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- author "Me"
- tags "Elections and voting behavior"
- description ""
- fileName "AP gov chap 10"
- Three kinds of elections
- Primary: select party nominees
- General: select officeholder from nominee
- Ballot measure: referendum and initiative petition
A characterization of election by political scientists meaning that they are almost universally accepted as a fair and free method of selecting political leaders. When legitimacy is high, as in the US, even the losers accept the results peacefully.
- Legislative act (school/transportation bond)
- A state-level method of direct legislation that gives voters a chance to approve or disapprove proposed legislation or a proposed constitutional amendment.
A process permitted in some states whereby voters may put proposed changes in the state constitution t a vote if sufficient signatures (1/2 number of voters in last election) are obtained on petitions calling for such a referendum.
Failed. Supposed to end affirmative action in California. Came when there was a large amount of illegal immigrants.
Meant to end same-sex marriages. Passed
Ending abortion in Mississippi. Failed
Election of 1800
First election with peaceful change of power. Jefferson wins, nut no violence arises. Made prez choose VP.
Election of 1896
Republicans gain power.
Election of bush v gore (2000)
Gore won popular but bush won electoral college
The legal right to vote, extended to African Americans by the Fifteenth Amendment, to women by the Nineteenth Amendment, and to people over the age of 18 by the Twenty-sixth Amendment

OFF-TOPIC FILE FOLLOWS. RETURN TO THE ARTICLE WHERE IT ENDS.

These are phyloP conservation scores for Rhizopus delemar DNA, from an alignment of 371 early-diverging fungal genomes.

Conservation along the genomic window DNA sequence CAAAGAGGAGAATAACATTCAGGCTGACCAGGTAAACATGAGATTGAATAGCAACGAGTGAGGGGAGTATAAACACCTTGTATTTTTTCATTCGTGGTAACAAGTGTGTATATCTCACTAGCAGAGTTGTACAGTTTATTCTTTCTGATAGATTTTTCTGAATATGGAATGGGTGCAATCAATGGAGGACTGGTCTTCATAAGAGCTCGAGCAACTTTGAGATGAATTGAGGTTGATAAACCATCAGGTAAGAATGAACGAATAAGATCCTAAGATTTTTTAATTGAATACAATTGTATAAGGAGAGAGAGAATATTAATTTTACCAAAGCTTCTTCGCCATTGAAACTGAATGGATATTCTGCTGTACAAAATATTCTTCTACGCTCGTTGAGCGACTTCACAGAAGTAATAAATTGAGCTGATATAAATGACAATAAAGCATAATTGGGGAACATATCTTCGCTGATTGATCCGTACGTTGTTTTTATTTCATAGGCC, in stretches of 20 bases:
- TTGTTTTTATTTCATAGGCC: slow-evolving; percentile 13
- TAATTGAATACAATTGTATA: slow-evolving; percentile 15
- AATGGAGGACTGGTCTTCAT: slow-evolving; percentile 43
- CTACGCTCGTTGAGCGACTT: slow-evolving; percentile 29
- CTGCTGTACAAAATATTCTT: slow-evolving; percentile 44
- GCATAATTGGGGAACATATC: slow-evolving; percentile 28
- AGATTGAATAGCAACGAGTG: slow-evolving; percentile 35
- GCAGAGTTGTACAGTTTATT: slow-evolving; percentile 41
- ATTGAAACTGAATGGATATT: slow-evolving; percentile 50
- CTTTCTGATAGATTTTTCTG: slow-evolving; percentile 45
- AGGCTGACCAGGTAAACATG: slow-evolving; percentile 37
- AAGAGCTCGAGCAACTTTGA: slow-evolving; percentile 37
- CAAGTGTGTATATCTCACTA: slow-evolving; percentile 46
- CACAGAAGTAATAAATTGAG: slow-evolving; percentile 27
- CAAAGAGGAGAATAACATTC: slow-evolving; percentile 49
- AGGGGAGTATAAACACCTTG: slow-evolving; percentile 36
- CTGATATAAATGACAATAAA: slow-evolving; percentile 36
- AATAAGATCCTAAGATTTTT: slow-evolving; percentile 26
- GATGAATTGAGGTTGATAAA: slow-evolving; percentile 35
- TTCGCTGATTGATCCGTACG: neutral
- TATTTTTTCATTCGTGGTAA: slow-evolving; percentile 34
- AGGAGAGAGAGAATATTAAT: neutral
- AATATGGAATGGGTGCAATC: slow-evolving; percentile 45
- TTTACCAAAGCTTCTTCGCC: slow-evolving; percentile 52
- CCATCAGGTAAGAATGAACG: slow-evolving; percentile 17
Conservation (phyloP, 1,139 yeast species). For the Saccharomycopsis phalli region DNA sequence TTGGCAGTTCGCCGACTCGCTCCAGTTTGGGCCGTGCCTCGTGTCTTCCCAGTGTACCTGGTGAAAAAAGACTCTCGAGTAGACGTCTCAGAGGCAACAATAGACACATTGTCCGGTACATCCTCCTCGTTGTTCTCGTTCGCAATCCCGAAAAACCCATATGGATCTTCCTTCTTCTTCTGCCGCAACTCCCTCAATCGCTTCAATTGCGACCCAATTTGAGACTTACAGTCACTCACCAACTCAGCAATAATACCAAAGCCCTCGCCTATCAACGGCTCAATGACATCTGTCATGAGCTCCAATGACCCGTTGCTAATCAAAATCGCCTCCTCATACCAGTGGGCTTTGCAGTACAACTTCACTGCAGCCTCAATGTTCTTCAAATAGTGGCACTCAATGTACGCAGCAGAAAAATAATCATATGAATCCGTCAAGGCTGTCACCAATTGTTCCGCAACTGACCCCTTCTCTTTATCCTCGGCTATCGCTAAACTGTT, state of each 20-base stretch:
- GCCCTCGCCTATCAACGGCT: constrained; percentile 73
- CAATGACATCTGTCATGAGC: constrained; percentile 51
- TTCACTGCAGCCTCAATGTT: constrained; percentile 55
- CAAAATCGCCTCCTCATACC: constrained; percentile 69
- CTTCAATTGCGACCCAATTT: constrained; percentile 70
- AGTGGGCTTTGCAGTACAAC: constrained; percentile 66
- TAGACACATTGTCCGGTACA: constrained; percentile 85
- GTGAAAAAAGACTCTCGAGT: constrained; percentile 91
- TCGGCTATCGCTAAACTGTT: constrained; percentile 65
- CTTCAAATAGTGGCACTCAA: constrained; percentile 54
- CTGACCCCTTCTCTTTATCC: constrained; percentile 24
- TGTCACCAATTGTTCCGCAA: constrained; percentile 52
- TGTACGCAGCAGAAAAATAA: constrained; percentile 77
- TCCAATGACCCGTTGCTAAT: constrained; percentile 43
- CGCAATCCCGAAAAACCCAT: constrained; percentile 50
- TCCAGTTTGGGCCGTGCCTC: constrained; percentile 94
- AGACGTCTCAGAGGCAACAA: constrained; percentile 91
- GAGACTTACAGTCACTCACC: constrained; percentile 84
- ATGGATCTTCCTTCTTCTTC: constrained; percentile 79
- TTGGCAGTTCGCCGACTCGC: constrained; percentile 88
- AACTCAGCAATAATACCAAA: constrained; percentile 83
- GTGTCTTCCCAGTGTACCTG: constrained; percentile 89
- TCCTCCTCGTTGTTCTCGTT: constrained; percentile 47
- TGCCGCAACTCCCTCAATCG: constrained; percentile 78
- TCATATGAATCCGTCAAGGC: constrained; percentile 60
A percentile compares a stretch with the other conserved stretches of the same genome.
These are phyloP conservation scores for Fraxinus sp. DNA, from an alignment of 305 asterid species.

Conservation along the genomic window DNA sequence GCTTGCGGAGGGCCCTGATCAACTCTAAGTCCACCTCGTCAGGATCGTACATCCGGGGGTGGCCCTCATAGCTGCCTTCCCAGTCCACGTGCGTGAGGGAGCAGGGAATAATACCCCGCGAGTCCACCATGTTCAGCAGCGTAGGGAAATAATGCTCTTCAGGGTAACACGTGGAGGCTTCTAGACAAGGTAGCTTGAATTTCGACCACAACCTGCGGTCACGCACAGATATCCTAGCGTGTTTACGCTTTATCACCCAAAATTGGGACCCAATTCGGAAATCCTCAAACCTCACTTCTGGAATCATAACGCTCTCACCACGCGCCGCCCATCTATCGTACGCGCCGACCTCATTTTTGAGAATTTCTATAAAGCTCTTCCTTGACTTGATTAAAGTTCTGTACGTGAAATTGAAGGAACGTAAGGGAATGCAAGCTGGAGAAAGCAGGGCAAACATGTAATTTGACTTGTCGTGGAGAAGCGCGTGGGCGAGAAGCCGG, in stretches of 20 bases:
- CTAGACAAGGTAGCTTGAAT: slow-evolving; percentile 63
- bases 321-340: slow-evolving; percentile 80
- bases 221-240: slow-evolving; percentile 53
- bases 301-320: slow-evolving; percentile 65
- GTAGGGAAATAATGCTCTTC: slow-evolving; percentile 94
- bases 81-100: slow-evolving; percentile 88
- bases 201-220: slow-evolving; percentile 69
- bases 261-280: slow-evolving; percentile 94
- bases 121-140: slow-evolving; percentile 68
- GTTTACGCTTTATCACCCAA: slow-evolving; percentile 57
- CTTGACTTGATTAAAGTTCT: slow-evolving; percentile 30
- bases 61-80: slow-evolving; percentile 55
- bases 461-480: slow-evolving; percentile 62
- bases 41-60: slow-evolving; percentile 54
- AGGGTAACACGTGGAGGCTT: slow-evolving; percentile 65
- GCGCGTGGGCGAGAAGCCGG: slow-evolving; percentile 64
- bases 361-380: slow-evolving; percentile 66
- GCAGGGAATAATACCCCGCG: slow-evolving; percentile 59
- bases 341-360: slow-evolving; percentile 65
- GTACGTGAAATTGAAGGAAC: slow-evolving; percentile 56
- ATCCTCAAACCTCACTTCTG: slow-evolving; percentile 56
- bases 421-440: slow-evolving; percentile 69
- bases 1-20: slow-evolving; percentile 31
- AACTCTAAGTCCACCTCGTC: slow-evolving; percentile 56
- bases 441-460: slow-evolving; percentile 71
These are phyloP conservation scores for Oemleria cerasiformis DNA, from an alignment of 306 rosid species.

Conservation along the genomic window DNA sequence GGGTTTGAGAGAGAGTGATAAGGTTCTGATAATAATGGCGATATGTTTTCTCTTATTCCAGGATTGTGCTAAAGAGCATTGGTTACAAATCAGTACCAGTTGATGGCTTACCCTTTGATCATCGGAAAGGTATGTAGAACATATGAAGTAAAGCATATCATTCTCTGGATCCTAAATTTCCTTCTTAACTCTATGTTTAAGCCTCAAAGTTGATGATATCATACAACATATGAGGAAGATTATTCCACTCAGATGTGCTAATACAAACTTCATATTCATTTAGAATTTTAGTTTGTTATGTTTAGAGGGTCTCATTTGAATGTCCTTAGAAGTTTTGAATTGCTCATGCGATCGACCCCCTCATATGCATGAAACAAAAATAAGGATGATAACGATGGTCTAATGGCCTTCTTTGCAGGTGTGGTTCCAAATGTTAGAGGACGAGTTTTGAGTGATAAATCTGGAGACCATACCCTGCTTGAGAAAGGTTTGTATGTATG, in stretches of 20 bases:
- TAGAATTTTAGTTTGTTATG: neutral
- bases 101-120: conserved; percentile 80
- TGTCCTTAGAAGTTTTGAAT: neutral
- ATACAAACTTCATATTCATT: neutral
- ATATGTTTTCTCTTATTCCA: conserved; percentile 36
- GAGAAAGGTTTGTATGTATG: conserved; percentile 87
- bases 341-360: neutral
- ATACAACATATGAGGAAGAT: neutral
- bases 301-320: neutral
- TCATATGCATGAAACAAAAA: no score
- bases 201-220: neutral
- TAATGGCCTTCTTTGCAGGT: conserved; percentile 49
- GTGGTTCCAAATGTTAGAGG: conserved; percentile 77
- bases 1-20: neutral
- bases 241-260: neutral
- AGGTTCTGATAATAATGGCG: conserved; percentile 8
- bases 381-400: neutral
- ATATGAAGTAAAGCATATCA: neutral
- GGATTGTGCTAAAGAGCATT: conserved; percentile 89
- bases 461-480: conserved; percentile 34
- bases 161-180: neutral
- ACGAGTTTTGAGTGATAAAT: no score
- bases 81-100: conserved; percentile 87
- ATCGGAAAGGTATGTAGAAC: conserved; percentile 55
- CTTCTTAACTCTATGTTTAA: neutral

The belief that one's political participation really maters - that one's vote can actually make a difference.
The belief that in order to support democratic government, a citizen should always vote.
A system adopted by the states that requires voters to register well in advance of Election Day. A few states permit Election Day registration.
Motor Voter Act
Passed in 1993, this act went into effect for the 1996 election. It requires states to permit people to register to vote at the same time they apply for their driver's license.
Mandate theory of elections
The idea that the winning candidate has a mandate from the people to carry out his or her platforms and politics. Politicians like the theory better than political scientists do.
Electoral choices that are made on the basis of the voters' policy preferences and on the basis of where the candidates stand on policy issues.
A unique American institution, created by the Constitution, providing for the selection of the president by electors chosen by the state parties. Although the electoral college vote usually reflects a popular majority, the winner-take-all rule gives clout to big states.
A theory of voting in which voters essentially ask this simple question: "what have you done for me lately?"
Elections with highest percentage turnout
- 1896 80% turnout
- 2000 51% turnout
US v other countries voting
other countries: levy taxes if you don't vote, and vote on weekends.
In US: you must register to vote. Vote multiple times. In US we have motor voter act.
Registration in most states
- 90 days before you turn 18
- Can register up to Election Day.
- 1. Strong affiliation to a party
- 2. Believes voting is their civic duty
- 3. Political efficacy (believe their vote matters and that they can make a difference)
What does a typical voter look like.
- Education: more educated are more likely to vote
- Age: older are more likely to vote
- Race: white
- Gender: race
- Marital status: married
- Live in one place for a long time
- Gov or union employee
Belief that your representative will carry out your ideals through legislation.
Number one indicator of how people vote.
Candidates are evaluated on:
- Appearance: speaking skills
- Image, integrity
Single issue voting